The Treatyse of Fysshynge with an Angle was published as part of the second edition of The Boke of St. Albans in 1496.  This book describes in detail how to construct a fly rod of the period.  The base of the rod was hazel, ash or willow, with an insert second top piece of smaller hazel.  The final part of the top section was “a fair shoot of blackthorn, crabtree, medlar, or juniper”.  The Treatyse describes a lot of soaking, drying, hole burning, fitting, binding and so on just to get a fly rod.  No running out to a store for instant gratification here folks.

These rods were massive affairs and not the little light weight 00 – 5 line weight rods we enjoy today.   The Treatyse also talks about how to make colored braided horsehair lines of different thickness for different fish species, how to make your own hooks, floats, weights, fish species and when to fish for them.  Lines were about 16 feet in length so “casting” was more or a dapping or short pickup and drop technique.

Continue reading “History of Fly Rods”

How to Choose Fly Rods

 How to Choose Fly Rods

 description of rod actions,
tests to use in choosing a fly rod,
how to save money on a fly rod

Fly Rod Actions

are described in a variety of terms depending on the manufacturer.  But essentially each description relates to where the rod flexes under load when casting.

  • Fast, tip action or tip flex — main flex is in the top 1/3 to 1/4 of the tip section depending on manufacturer.  This action loads very fast and requires precise timing and control.  (Usually reserved for advanced or expert casters)
  • Medium or Mid-flex — rod bends in the middle 1/2 to upper 1/3 of the rod.  This action is good for beginners to advanced casters who just like a “forgiving” feel.
  • Slow or Full-flex — rod bends from tip to butt section.  While very forgiving of casting mistakes, this type of rod action produces a slow rod recovery rate.  In my opinion, a slow action can be so slow that it can interfere with hooking fish.
  • Progressive — No noticeable difference between the stiffer and more flexible parts of a rod.


How to Choose a Fly Rod

As a beginner starting out there are a bewildering number of fly rod choices ranging from 6 feet to a monster two handed 13 to 15 foot spey rod.  For fly fishing Colorado and surrounding states you obviously don’t need a two handed rod.  Choosing a rod suited for Colorado, Wyoming, Montana, Utah or New Mexico depends a lot on understanding that most trout are caught at distances under 20 feet from you.  This is not just my opinion but the opinion of fly fishing great and fly rod builder Tom Morgan, “During the last 40 years, most trout have been taken from 20 to 40 feet and I expect the next 50 years will be the same.”  (From fly fishing legend Andre Puyan’s column in the 2004 Gear Guide in Fly Fishing America on page eleven.)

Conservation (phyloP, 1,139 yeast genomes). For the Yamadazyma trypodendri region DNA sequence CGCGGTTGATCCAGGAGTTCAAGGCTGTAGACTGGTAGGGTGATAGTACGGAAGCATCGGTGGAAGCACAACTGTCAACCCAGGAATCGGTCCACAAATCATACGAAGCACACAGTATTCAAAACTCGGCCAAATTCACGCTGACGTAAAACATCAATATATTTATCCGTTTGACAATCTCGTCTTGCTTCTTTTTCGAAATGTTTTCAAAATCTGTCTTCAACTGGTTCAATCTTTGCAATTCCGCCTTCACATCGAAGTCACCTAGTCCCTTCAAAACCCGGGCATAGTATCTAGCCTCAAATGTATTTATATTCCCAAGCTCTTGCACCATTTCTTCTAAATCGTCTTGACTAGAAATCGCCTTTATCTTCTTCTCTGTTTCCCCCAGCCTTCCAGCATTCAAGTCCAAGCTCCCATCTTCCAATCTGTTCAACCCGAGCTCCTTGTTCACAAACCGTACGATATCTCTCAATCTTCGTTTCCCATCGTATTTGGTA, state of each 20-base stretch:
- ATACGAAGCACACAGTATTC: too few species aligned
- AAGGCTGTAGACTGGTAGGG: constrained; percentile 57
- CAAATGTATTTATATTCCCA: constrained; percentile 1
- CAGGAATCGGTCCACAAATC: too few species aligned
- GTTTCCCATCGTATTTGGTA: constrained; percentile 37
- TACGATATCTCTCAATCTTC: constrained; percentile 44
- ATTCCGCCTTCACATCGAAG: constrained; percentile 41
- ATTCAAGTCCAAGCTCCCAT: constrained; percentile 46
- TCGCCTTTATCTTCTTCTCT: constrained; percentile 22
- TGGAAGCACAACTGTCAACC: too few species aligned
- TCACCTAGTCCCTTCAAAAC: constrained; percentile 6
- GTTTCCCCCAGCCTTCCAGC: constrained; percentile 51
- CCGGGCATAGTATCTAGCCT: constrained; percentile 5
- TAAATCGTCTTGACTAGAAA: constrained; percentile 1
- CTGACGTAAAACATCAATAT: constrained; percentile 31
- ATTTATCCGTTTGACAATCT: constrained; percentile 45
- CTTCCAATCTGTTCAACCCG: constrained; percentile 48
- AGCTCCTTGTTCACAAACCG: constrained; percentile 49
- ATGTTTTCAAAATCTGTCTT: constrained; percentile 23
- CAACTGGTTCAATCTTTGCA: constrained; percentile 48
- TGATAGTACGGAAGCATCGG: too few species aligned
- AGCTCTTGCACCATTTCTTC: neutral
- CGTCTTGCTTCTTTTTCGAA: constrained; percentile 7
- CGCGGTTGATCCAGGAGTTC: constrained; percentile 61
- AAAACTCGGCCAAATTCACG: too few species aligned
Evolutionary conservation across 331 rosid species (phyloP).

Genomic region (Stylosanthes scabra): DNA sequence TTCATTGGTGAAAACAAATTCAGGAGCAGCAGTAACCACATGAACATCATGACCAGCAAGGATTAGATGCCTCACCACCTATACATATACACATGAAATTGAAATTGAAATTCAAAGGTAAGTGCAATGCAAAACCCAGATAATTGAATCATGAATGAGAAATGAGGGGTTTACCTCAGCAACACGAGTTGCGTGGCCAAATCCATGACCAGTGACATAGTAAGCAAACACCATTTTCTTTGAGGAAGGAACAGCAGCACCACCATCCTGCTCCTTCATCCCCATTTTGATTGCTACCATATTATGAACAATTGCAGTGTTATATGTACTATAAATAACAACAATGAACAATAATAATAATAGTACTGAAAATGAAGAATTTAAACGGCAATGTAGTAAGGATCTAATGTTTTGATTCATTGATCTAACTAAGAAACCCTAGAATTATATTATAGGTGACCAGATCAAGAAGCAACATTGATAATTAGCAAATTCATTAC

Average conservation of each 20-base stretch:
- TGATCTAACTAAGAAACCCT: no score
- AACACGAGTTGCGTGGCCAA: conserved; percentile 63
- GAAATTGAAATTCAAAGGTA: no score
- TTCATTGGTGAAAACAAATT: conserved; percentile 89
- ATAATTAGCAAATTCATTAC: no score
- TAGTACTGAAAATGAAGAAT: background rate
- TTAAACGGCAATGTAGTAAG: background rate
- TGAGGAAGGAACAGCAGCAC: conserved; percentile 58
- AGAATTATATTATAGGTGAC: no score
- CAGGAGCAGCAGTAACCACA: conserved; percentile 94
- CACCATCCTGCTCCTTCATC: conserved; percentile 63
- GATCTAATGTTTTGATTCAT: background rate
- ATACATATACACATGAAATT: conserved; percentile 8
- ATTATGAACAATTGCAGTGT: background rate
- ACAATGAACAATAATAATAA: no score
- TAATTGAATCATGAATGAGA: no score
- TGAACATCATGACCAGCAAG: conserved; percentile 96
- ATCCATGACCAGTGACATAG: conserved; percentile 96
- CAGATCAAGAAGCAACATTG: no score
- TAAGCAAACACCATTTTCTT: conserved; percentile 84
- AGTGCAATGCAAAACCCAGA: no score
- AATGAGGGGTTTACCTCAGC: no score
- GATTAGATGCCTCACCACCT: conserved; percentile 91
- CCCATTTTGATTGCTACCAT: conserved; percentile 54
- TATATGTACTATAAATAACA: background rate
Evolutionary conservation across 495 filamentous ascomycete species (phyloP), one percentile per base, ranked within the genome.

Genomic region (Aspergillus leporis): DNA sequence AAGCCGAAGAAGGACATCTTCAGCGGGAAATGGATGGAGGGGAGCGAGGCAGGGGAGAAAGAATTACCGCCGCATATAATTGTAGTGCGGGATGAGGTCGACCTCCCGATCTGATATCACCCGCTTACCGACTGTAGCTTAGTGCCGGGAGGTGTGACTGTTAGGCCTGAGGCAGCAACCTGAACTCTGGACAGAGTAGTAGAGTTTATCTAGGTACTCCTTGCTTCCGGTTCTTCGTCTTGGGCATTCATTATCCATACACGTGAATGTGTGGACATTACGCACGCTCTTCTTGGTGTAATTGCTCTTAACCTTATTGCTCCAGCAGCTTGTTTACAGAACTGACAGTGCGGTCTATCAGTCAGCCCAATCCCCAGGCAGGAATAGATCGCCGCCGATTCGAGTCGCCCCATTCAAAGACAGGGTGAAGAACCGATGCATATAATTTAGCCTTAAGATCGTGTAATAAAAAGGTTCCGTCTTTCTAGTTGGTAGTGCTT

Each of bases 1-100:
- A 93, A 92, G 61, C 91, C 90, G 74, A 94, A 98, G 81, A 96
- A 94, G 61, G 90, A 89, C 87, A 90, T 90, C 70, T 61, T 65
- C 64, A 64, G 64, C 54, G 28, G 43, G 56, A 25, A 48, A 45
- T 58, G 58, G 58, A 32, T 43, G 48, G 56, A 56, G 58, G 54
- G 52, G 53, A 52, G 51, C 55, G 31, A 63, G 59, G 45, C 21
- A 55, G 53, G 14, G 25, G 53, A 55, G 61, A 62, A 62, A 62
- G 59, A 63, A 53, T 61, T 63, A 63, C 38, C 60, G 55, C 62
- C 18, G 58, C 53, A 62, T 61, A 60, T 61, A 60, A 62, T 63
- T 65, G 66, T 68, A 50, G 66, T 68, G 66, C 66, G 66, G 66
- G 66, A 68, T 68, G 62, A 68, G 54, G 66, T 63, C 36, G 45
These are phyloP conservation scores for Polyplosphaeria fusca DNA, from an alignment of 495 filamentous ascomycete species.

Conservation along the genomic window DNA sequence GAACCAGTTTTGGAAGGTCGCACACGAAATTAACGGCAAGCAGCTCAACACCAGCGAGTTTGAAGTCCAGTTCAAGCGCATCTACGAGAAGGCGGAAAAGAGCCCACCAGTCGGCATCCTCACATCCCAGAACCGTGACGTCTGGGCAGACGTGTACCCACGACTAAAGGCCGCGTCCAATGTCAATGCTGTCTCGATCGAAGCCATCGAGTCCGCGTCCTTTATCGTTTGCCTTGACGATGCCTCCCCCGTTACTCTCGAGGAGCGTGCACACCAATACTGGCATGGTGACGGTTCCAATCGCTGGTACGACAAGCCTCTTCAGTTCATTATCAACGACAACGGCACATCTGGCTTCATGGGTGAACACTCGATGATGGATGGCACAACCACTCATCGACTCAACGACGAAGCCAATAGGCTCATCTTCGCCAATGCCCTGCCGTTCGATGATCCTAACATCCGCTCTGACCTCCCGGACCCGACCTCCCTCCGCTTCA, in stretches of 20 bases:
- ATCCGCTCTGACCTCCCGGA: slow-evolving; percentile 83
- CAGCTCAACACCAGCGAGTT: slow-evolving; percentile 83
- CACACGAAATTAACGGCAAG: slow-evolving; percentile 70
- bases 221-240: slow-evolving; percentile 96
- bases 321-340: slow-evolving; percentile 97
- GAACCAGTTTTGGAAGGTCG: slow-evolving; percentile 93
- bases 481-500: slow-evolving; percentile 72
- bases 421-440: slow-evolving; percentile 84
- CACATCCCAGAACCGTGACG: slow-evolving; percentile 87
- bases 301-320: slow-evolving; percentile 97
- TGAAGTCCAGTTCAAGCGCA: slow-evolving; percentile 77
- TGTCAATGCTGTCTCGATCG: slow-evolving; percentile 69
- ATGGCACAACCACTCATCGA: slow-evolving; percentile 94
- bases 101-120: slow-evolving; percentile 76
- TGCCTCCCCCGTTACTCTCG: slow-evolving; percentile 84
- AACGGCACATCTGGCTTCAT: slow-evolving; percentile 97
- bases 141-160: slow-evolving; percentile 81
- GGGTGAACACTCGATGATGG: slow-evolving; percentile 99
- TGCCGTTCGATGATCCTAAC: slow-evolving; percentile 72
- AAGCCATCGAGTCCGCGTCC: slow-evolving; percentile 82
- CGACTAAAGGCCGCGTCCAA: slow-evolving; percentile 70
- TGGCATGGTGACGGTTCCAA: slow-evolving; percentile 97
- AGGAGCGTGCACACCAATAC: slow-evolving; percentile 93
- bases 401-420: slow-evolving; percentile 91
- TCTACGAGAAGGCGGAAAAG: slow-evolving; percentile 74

A professional guide I know teaches her students to fish within 10 to 12 feet. I have caught fish within 3 feet of where I was standing so long casts are not always needed.  But good presentation is a necessity. (

A trout can take a fly and spit it out in less than 1/10 second.  Do you really think you are good enough to put out 60 feet of line, mend it for a perfect presentation, detect a strike and set the hook with 60 feet of line out in less than 1/10 second. “Let’s get real here.”  If you are planning on purchasing a rod and line to put those 60 foot casts, stop reading here.  What I have to say will be of little interest.

Line Weights

Line Weights are one of the most important considerations in choosing a proper fly rod outfit.  Lines range from Sage’s 00 to a 16 for use in salt water fishing.

Bruce Richards, former product engineer and fly line designer for 3M Scientific Anglers says that the delicacy of presentation is determined by the mass at the front of the fly line.  A DT and a WF line with the same taper and tip diameter will deliver the same.

The trick to roll casting with a DT or a WF line is to make sure the larger diameter belly is in the rod tip.  If you are trying to transmit energy through the smaller diameter running line, you will not transmit enough energy to the belly to make the line do what you want.

Almost all WF lines have heads that are 44 to 49 feet long.  Remember that most of us don’t have the need or the ability to roll cast longer than 45 feet.

Basic fly lines for use in Colorado and surrounding states are:

  1. Double Taper — A 90 foot long line tapered equally at both ends.  The first and last 15 feet of line are tapered to increase in weight from the tip to the belly of the line.  Then the line diameter and weight is constant for the next 60 feet.  Next the line starts to loose weight and line diameter until it reaches a tip size equal to the front section of the fly line.Usually marked as DT1, DT2 and so on through DT6.  When one end of the line becomes worn, you can turn it around and use the unused tapered end.Janice O’Shea , a professional fly fishing guide recommends a DT5 weight line as a good starter line for fly fishing Colorado.
  2. Weight Forward — The first 30 to 50 feet of the 90 feet fly line contain most of the weight.  The line behind the head is a smaller diameter line.  Noted as WF5, WF6, WF7 and so on.  Generally weight forward lines are used on rods for 7 weight up.  A weight forward line will load a rod quickly.  They are good for casting heavy nymphs, bushy dry flies and terrestrials into a stiff breeze.


Choosing a Balanced Fly Rod, Reel and Fly Line Combination

In my research, I have found these three considerations seem to be common.  Continue reading “How to Choose Fly Rods”